On the October 23, 2017 episode of Wolfman’s Activism & Entertainment, Red Elephants founder Vincent James made a guest appearance to rail against Antifa, “cultural Marxism,” race-mixing, Communist college students, and more.
James has long denied being a part of the alt-right movement, in spite of his numerous softball interviews with white nationalists. Of course this denial is belied by James’ own rhetoric and that of his media outlet, which often gives opponents the (((echo))) treatment. Still, his appearance on this podcast is especially troubling.
The show is hosted on the website Radio Wehrwolf, an homage both to the 1910 Hermann Löns novel Der Wehrwolf and the 1944 Nazi plan to form a resistance movement against Allied forces. And its hosts, Blake Lucca and Vanessa Carlisle, post Neo-Nazi imagery on their respective Facebook pages.
Lucca (who also goes by Blake Luccasson) currently uses a picture of a rifle superimposed over the Wolfsangel symbol, along with the caption “Defend Vinland”:
Carlisle, who also goes by the pseudonyms Based South African Girl and Vera Winterose, posted a doctored version of Mort Künstler’s art piece “Nine To Go!”, with anti-Semitic caricatures in the background:
Lucca asked James to explain the rise of Antifa in states like California. James replied that the “root cause of all this is literally a Marxist curriculum being taught in about 90% of universities across the country.”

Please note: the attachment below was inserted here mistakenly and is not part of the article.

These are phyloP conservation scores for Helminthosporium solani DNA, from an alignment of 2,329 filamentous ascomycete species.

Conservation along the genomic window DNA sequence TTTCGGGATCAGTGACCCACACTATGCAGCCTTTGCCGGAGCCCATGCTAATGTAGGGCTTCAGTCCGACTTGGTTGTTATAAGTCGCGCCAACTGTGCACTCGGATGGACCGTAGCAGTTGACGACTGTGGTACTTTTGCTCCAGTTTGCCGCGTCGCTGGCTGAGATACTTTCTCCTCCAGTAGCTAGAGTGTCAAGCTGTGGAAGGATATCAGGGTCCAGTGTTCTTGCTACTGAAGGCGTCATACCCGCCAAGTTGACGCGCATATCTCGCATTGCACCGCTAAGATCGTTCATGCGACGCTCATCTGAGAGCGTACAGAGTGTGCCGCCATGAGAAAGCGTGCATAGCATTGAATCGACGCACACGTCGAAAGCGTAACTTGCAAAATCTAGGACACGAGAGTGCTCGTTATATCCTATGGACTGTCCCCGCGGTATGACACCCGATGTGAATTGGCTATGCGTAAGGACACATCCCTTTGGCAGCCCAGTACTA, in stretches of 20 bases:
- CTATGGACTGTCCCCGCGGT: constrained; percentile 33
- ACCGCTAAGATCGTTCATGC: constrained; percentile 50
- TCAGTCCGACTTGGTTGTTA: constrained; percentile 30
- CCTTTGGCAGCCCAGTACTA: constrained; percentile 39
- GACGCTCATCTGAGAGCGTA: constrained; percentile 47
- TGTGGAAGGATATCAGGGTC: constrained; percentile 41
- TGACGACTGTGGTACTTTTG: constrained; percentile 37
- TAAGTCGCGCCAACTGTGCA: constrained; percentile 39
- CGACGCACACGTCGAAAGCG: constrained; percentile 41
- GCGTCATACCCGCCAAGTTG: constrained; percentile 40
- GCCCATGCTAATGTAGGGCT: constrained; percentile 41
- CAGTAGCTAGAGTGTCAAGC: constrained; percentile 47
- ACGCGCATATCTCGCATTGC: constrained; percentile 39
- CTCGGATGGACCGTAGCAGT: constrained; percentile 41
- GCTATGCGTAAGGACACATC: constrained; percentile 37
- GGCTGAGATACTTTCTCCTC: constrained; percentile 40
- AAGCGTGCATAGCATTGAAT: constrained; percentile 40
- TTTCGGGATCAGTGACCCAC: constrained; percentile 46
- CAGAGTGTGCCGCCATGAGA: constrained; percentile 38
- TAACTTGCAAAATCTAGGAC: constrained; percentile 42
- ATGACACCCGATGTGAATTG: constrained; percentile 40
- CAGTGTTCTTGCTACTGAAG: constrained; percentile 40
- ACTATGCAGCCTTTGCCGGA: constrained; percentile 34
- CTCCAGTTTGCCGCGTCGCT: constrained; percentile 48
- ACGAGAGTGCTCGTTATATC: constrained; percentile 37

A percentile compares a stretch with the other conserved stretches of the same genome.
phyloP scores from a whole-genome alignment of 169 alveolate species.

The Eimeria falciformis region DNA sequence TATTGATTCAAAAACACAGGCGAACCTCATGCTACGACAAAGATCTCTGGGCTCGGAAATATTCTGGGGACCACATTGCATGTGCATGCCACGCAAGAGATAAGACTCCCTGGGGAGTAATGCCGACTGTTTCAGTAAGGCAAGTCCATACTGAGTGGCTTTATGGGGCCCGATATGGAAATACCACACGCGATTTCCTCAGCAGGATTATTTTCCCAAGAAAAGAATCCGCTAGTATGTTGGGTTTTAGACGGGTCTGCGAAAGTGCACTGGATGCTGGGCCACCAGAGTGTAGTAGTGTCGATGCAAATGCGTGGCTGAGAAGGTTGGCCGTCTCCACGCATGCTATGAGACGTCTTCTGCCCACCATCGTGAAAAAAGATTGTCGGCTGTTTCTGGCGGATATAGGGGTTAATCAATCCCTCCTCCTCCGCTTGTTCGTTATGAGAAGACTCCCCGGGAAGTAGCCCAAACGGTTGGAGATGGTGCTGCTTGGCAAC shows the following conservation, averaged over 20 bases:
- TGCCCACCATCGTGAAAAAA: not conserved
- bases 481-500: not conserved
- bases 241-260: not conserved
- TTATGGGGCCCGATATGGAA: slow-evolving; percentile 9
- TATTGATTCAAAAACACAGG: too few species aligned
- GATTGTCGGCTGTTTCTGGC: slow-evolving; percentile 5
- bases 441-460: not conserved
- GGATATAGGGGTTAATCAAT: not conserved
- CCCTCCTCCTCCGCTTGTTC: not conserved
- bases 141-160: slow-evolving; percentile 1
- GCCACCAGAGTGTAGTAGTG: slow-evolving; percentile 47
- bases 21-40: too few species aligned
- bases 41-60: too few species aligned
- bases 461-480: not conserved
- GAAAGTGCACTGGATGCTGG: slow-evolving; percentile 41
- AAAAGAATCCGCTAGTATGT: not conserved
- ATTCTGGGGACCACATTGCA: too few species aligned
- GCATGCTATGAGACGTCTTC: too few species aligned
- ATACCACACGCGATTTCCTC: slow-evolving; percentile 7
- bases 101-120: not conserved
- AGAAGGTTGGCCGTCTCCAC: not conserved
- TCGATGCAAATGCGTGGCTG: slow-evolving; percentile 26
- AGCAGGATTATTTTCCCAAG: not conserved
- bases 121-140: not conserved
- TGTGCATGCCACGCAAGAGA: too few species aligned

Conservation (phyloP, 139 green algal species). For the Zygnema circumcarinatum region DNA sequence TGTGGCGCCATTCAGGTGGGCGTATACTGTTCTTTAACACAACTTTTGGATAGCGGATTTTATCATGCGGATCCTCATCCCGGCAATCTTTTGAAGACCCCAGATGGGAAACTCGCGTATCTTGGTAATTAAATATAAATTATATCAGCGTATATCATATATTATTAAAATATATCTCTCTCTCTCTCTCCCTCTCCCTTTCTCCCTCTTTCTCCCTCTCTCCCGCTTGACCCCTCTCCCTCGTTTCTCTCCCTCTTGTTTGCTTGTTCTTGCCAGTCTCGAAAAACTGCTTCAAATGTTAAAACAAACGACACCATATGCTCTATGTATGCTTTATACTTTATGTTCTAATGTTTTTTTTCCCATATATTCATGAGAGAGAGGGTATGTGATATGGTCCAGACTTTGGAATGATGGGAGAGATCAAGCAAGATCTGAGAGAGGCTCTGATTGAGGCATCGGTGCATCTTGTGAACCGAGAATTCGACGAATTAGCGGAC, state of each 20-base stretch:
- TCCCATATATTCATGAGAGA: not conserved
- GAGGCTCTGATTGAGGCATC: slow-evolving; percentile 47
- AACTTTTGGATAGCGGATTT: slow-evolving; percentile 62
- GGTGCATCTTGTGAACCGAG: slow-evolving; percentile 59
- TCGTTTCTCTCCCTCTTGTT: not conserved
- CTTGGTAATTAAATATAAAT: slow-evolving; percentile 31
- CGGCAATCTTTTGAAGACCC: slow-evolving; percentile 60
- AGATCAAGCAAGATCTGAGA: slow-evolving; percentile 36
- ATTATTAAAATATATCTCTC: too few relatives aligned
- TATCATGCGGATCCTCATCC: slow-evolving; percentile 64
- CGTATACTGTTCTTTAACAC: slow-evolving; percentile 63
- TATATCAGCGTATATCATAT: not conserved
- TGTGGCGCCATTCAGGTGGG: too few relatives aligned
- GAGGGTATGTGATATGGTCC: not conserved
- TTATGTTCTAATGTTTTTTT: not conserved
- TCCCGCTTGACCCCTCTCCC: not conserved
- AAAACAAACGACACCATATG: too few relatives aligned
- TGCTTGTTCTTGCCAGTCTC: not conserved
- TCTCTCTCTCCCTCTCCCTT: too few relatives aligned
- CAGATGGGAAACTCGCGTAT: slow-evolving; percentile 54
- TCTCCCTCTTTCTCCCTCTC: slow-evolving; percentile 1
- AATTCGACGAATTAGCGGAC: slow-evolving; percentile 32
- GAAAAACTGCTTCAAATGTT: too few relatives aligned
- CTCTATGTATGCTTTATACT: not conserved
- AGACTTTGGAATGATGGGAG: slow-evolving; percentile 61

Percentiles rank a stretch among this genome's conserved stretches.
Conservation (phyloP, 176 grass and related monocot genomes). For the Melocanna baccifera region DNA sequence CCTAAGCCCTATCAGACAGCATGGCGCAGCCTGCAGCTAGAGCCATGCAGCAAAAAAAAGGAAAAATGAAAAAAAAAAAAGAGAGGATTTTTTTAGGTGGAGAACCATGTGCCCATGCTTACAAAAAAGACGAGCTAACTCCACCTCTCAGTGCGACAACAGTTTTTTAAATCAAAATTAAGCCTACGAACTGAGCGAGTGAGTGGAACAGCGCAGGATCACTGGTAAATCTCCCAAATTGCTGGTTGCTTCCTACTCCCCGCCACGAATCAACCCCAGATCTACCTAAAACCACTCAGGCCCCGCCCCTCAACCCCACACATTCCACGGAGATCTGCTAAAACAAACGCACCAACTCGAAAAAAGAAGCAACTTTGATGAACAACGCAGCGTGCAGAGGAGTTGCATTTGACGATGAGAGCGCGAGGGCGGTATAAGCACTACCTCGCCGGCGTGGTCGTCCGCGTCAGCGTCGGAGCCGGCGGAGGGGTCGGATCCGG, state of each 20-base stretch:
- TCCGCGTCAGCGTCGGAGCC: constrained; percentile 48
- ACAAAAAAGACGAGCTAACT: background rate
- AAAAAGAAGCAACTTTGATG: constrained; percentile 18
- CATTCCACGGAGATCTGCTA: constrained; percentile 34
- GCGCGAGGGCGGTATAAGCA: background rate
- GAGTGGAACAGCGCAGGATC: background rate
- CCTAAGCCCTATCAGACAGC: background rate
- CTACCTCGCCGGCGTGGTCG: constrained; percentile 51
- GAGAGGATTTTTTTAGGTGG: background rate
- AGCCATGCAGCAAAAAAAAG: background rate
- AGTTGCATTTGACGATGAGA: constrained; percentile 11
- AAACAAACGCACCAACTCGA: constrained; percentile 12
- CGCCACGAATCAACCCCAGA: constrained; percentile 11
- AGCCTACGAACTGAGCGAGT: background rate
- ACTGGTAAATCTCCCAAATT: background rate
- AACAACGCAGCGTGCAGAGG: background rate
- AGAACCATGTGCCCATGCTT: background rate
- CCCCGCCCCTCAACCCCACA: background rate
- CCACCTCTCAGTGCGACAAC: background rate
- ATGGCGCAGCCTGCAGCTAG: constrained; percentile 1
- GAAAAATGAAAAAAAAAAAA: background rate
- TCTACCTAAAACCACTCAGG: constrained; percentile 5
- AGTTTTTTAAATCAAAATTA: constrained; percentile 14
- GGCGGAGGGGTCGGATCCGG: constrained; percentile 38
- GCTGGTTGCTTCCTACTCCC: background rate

He added that “most people know about cultural Marxism” — an anti-Semitic conspiracy theory popular with the alt-right — which he blamed for the rise of Antifa and “third-wave feminists with shaved heads, dyed hair, and horn-rimmed glasses.”
James said that an “entire generation” has been raised to view everything through a “Marxist lens,” beginning in kindergarten. And he claimed that schoolchildren are being asked to “find the oppressor and the oppressed” in children’s books, including the works of Dr. Seuss.
“There’s a curriculum that I found online in a kindergarten class, that they were teaching the children to locate who is the oppressed inside of Green Eggs and Ham by Dr. Seuss,” he alleged. James offered no evidence for the existence of this curriculum, but it would be outrageous for educators to politicize Dr. Seuss’ books.
After all, this could lead to stories like Yertle the Turtle being interpreted as a critique of Adolf Hitler and fascism. Or The Sneetches as carrying an anti-racist message. Or The Butter Battle Book as a cautionary tale about the Cold War era arms race. But James considers this all to be part and parcel of what he calls “new wave Communism.”
“They took the proletariat and the bourgeoisie of old Communism, and they’ve turned it into the white male versus the minority today,” he explained. “And so this is what we’re seeing. We’re seeing these kids, knowingly or not, being taught straight-up Marxism, the hate for capitalism, anti-capitalism, these things.”
He also remarked that this “is why we’re also seeing a rise in fascism” as fascism is merely a “response” to Communism.
“And when you have this push for egalitarianism, and everyone’s equal, and everyone’s born the same, and this, this, and that — you have these people that are wanting people to mix up and just create one particular race, and not actually have true diversity. And then we see this rise in the alt-right.”